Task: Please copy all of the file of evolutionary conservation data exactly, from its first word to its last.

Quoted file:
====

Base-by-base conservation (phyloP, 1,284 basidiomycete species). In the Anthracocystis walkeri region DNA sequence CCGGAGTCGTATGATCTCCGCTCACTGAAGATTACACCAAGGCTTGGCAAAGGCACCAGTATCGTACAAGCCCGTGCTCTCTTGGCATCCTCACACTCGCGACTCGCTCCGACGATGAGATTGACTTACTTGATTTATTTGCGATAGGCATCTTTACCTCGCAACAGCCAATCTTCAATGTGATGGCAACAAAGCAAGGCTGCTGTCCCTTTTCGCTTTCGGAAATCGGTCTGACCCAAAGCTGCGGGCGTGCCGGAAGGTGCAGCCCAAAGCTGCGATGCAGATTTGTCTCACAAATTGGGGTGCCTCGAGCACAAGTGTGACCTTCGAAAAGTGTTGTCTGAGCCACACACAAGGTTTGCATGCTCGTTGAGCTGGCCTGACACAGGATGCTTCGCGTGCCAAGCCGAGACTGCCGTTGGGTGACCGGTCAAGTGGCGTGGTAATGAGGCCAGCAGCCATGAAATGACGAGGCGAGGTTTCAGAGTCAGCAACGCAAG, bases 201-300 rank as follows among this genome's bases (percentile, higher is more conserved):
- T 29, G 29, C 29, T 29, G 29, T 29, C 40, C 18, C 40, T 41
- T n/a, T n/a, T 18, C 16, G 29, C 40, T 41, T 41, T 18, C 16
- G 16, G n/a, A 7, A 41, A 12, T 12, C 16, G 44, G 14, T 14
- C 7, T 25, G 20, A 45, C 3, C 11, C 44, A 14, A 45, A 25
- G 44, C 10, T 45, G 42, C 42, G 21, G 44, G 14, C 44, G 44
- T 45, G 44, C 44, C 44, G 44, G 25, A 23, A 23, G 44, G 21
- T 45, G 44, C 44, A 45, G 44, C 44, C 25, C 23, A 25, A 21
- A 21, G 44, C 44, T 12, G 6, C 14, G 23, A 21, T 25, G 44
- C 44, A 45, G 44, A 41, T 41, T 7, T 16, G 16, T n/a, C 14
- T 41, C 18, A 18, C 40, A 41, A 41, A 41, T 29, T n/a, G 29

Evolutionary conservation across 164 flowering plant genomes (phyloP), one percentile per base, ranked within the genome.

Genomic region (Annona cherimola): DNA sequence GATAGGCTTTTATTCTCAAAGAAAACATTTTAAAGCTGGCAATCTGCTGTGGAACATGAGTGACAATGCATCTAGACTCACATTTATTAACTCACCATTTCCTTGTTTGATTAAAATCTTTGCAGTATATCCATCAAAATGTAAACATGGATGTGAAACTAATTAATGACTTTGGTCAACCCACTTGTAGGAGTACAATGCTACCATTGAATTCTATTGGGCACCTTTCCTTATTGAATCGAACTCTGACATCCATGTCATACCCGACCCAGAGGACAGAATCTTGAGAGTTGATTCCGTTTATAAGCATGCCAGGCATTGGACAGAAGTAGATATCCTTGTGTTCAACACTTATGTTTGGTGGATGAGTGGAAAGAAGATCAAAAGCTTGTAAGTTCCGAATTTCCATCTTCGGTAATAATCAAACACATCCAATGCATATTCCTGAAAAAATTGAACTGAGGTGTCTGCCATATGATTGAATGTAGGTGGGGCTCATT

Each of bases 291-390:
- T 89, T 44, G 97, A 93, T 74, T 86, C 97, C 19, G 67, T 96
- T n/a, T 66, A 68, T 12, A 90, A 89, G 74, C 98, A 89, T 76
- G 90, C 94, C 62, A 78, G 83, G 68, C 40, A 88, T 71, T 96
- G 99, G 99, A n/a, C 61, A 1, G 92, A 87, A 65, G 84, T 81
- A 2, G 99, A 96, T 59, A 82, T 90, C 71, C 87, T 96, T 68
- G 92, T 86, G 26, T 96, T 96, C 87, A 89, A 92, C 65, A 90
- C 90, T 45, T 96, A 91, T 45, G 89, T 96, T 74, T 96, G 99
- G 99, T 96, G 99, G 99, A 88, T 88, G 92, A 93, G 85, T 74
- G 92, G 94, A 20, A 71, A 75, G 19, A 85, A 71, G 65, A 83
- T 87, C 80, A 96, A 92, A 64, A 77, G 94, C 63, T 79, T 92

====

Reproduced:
Base-by-base conservation (phyloP, 1,284 basidiomycete species). In the Anthracocystis walkeri region DNA sequence CCGGAGTCGTATGATCTCCGCTCACTGAAGATTACACCAAGGCTTGGCAAAGGCACCAGTATCGTACAAGCCCGTGCTCTCTTGGCATCCTCACACTCGCGACTCGCTCCGACGATGAGATTGACTTACTTGATTTATTTGCGATAGGCATCTTTACCTCGCAACAGCCAATCTTCAATGTGATGGCAACAAAGCAAGGCTGCTGTCCCTTTTCGCTTTCGGAAATCGGTCTGACCCAAAGCTGCGGGCGTGCCGGAAGGTGCAGCCCAAAGCTGCGATGCAGATTTGTCTCACAAATTGGGGTGCCTCGAGCACAAGTGTGACCTTCGAAAAGTGTTGTCTGAGCCACACACAAGGTTTGCATGCTCGTTGAGCTGGCCTGACACAGGATGCTTCGCGTGCCAAGCCGAGACTGCCGTTGGGTGACCGGTCAAGTGGCGTGGTAATGAGGCCAGCAGCCATGAAATGACGAGGCGAGGTTTCAGAGTCAGCAACGCAAG, bases 201-300 rank as follows among this genome's bases (percentile, higher is more conserved):
- T 29, G 29, C 29, T 29, G 29, T 29, C 40, C 18, C 40, T 41
- T n/a, T n/a, T 18, C 16, G 29, C 40, T 41, T 41, T 18, C 16
- G 16, G n/a, A 7, A 41, A 12, T 12, C 16, G 44, G 14, T 14
- C 7, T 25, G 20, A 45, C 3, C 11, C 44, A 14, A 45, A 25
- G 44, C 10, T 45, G 42, C 42, G 21, G 44, G 14, C 44, G 44
- T 45, G 44, C 44, C 44, G 44, G 25, A 23, A 23, G 44, G 21
- T 45, G 44, C 44, A 45, G 44, C 44, C 25, C 23, A 25, A 21
- A 21, G 44, C 44, T 12, G 6, C 14, G 23, A 21, T 25, G 44
- C 44, A 45, G 44, A 41, T 41, T 7, T 16, G 16, T n/a, C 14
- T 41, C 18, A 18, C 40, A 41, A 41, A 41, T 29, T n/a, G 29

Evolutionary conservation across 164 flowering plant genomes (phyloP), one percentile per base, ranked within the genome.

Genomic region (Annona cherimola): DNA sequence GATAGGCTTTTATTCTCAAAGAAAACATTTTAAAGCTGGCAATCTGCTGTGGAACATGAGTGACAATGCATCTAGACTCACATTTATTAACTCACCATTTCCTTGTTTGATTAAAATCTTTGCAGTATATCCATCAAAATGTAAACATGGATGTGAAACTAATTAATGACTTTGGTCAACCCACTTGTAGGAGTACAATGCTACCATTGAATTCTATTGGGCACCTTTCCTTATTGAATCGAACTCTGACATCCATGTCATACCCGACCCAGAGGACAGAATCTTGAGAGTTGATTCCGTTTATAAGCATGCCAGGCATTGGACAGAAGTAGATATCCTTGTGTTCAACACTTATGTTTGGTGGATGAGTGGAAAGAAGATCAAAAGCTTGTAAGTTCCGAATTTCCATCTTCGGTAATAATCAAACACATCCAATGCATATTCCTGAAAAAATTGAACTGAGGTGTCTGCCATATGATTGAATGTAGGTGGGGCTCATT

Each of bases 291-390:
- T 89, T 44, G 97, A 93, T 74, T 86, C 97, C 19, G 67, T 96
- T n/a, T 66, A 68, T 12, A 90, A 89, G 74, C 98, A 89, T 76
- G 90, C 94, C 62, A 78, G 83, G 68, C 40, A 88, T 71, T 96
- G 99, G 99, A n/a, C 61, A 1, G 92, A 87, A 65, G 84, T 81
- A 2, G 99, A 96, T 59, A 82, T 90, C 71, C 87, T 96, T 68
- G 92, T 86, G 26, T 96, T 96, C 87, A 89, A 92, C 65, A 90
- C 90, T 45, T 96, A 91, T 45, G 89, T 96, T 74, T 96, G 99
- G 99, T 96, G 99, G 99, A 88, T 88, G 92, A 93, G 85, T 74
- G 92, G 94, A 20, A 71, A 75, G 19, A 85, A 71, G 65, A 83
- T 87, C 80, A 96, A 92, A 64, A 77, G 94, C 63, T 79, T 92